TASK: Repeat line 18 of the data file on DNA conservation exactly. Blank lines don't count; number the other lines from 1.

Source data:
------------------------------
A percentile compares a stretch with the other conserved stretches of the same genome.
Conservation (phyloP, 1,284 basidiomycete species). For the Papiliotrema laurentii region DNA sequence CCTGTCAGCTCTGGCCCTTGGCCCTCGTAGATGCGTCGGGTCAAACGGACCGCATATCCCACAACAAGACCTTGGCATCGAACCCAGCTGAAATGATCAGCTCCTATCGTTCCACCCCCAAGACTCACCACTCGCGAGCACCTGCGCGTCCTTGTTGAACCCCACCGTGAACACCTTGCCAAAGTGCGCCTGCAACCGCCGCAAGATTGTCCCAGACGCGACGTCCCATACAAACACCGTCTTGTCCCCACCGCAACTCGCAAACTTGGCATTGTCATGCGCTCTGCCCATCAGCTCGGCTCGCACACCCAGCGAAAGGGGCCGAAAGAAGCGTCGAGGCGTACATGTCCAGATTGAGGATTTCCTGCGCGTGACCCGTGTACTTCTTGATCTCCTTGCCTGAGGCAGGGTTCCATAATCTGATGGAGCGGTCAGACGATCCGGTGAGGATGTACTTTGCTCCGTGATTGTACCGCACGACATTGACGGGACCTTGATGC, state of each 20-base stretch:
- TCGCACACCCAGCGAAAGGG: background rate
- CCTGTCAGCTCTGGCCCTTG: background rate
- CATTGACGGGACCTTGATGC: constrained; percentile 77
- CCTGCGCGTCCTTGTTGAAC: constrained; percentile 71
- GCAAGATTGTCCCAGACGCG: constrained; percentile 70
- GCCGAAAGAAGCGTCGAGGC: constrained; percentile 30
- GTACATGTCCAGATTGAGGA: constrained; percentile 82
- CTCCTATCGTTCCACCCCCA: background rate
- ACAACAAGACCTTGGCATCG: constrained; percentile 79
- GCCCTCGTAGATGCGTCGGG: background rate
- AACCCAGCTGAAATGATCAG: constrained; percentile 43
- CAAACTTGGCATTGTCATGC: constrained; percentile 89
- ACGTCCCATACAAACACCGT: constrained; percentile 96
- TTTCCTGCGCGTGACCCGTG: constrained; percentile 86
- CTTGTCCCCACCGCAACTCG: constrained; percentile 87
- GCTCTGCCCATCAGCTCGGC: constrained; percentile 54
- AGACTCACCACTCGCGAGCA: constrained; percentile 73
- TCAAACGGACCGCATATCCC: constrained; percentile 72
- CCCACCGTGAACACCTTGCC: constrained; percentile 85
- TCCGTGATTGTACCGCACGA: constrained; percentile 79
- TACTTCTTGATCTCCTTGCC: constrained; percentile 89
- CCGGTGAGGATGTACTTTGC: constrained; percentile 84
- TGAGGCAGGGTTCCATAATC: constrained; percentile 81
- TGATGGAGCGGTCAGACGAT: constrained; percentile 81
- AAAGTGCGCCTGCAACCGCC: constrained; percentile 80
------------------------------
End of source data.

- GCTCTGCCCATCAGCTCGGC: constrained; percentile 54